Prince Lionel of Antwerp (1338-1368) - Duke of Clarence 1362-1368

This prince, the third son of King Edward III and Queen Philippa, was born at Antwerp in Flanders on 29th November 1338. He had scarcely completed his third year, when, in order to secure for him a large territory in Ireland, his future marriage was arranged with Lady Elizabeth De Burgh, the sole daughter and heiress of William, Earl of Ulster, by Maud Plantagenet, second daughter of Prince Henry, Earl of Lancaster, a grandson of King Henry Ill.

Whilst still an infant, Lionel was, during the King's temporary absence in 1345, constituted guardian of the realm. His nuptials were celebrated in 1355; in which year he was created Earl of Ulster, and first armed, for the purpose of attending his Royal father on an expedition to France. In 1359, he was again, accompanied by his brothers - Edward, John and Edmund - with the King when he passed over to Calais and was a witness to the Treaty of Bretigny in 1360.

It was probably at the feast of St. George in 1361 that he received the ensign of the Most Noble Order of the Garter, and had installation in the sixth stall on the Sovereign's side in place of John, Lord Beauchamp, one of the first Founders.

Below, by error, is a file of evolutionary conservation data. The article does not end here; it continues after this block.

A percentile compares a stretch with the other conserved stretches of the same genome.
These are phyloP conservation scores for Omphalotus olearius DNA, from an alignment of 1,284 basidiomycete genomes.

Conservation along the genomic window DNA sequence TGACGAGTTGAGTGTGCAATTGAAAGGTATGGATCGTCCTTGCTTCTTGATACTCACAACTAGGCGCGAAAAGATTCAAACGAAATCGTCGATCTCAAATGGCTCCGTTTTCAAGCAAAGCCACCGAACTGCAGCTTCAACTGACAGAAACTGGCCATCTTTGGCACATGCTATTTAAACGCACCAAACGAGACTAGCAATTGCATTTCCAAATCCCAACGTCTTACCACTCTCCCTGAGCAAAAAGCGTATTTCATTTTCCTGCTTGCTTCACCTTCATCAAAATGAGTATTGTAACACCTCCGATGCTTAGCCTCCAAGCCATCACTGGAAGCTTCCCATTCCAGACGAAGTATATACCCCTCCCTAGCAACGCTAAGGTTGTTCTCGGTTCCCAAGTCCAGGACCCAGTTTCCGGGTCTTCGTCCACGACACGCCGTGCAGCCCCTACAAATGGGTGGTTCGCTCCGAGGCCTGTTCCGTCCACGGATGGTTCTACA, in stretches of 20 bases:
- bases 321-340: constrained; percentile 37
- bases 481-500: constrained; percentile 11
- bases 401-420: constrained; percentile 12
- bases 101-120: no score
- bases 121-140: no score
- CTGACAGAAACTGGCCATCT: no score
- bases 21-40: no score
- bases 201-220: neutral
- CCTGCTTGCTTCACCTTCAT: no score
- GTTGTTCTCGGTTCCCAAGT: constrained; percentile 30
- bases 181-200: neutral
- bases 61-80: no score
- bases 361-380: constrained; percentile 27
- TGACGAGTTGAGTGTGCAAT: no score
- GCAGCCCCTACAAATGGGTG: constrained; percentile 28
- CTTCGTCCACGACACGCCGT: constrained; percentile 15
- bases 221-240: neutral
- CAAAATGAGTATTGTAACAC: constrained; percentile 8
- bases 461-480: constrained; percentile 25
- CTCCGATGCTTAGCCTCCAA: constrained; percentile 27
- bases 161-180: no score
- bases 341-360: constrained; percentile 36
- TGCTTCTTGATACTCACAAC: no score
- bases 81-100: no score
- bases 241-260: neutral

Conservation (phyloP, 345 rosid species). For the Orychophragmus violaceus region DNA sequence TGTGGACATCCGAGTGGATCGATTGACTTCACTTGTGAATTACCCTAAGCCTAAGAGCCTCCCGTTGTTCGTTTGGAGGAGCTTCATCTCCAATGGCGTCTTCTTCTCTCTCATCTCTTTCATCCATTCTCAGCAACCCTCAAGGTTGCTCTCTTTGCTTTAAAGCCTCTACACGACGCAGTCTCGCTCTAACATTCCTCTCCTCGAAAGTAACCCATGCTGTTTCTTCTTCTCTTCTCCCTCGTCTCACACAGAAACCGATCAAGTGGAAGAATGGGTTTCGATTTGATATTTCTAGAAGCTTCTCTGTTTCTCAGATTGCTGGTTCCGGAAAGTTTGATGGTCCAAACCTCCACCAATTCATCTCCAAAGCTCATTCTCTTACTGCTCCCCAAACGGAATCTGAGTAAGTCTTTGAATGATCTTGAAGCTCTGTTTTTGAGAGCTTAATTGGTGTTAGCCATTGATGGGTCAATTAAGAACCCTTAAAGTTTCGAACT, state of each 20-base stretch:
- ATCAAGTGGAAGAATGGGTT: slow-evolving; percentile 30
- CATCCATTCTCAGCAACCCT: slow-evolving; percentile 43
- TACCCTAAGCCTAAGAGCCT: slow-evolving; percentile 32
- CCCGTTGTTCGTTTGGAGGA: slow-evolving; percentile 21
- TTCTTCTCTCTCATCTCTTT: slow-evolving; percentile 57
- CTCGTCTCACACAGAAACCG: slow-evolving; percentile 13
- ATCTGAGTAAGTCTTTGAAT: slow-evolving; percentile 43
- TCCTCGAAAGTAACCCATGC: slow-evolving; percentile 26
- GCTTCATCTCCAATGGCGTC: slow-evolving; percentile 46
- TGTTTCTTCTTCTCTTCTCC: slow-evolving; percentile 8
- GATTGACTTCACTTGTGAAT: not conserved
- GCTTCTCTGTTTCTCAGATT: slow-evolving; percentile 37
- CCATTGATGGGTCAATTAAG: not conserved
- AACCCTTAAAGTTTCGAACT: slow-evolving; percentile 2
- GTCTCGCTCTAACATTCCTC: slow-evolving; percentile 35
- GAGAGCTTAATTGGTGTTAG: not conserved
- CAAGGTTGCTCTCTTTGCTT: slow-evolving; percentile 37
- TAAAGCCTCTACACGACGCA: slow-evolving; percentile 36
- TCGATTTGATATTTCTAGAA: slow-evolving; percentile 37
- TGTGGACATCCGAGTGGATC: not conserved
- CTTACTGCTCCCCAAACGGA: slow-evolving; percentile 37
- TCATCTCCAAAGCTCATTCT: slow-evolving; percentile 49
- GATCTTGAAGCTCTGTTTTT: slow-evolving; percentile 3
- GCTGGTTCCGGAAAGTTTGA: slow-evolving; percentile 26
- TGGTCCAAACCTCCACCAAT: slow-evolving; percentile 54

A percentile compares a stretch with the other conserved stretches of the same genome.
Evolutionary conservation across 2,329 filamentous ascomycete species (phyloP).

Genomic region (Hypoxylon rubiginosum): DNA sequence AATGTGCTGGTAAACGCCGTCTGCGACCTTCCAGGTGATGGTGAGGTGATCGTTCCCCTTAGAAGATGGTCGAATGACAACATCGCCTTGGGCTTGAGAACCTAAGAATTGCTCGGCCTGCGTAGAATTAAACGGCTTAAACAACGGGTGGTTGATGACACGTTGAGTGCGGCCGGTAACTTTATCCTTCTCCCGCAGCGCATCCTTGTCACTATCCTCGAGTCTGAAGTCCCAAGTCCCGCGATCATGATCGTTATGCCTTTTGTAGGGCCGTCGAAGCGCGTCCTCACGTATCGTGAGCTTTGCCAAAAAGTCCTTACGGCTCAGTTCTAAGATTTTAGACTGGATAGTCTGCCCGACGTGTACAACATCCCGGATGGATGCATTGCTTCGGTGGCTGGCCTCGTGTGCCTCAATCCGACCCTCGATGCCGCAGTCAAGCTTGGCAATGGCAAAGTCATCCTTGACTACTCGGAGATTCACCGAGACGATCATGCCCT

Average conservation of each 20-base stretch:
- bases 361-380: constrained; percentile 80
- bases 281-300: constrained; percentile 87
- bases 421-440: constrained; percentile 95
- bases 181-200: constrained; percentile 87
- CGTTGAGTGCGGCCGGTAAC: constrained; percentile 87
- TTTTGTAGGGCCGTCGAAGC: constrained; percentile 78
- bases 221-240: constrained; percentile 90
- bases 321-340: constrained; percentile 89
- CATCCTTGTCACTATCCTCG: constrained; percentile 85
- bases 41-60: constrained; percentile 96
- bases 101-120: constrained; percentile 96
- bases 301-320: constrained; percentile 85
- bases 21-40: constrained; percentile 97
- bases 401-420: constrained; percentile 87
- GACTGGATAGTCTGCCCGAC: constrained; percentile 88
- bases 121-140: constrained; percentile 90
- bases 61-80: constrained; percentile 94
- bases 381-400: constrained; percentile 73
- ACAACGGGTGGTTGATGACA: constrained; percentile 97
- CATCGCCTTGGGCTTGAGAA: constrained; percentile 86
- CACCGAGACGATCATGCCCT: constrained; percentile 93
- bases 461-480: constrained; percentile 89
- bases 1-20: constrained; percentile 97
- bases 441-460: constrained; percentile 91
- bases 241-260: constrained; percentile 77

The Honour of Clare in Suffolk having devolved to him, as part of the inheritance of Elizabeth De Clare, his consort's grandmother, he was, in 1362, created Duke of Clarence. His duchess, by whom he had an only child, Philippa, died in the year following and, towards the conclusion of the year 1367, a treaty of marriage was agreed upon between Lionel and Violante, daughter of Galeazzo, Prince of Milan, and niece of Amadeus VI, Count of Savoy. The Duke of Clarence, with numerous knights and esquires in his suite proceeded through France, on his way to Milan, and was received with great distinction by King Charles V of France, the Dukes of Burgundy and Bourbon, and the Sire De Coney, and was conducted to Paris, where he arrived on Quasimodo Sunday, 16th April 1368. From thence, the Duke continued his journey into Savoy and was welcomed at Chambery by the Count, and, after great rejoicing, balls and other entertainments during two days, conducted by him to Milan, where the marriage was celebrated on the 5th June following.

The Duke was, however, not destined to return to his native land. Whether from excesses in a climate not congenial to his constitution, as supposed by some, or the effects of poison, as hinted by others, he sickened and died at Alba Pompeia, in the Marquisate of Montferrat, in Piedmont, on 17th October 1368. His remains were first interred at Papia, but afterwards brought to England, and deposited at Clare, in the church of the Augustine Friars, near the body of his first consort. The Duchess Violante, by whom he had no issue, married soon afterwards Otho Paleologus, Marquis of Montferrat.

Philippa, the only issue of Lionel, Duke of Clarence, married Edmund Mortimer, 3rd Earl of March, and King Edward IV was her great-great-grandson and eventual heir.

Edited from George Frederick Beltz's "Memorials of the Most Noble Order of the Garter" (1841)

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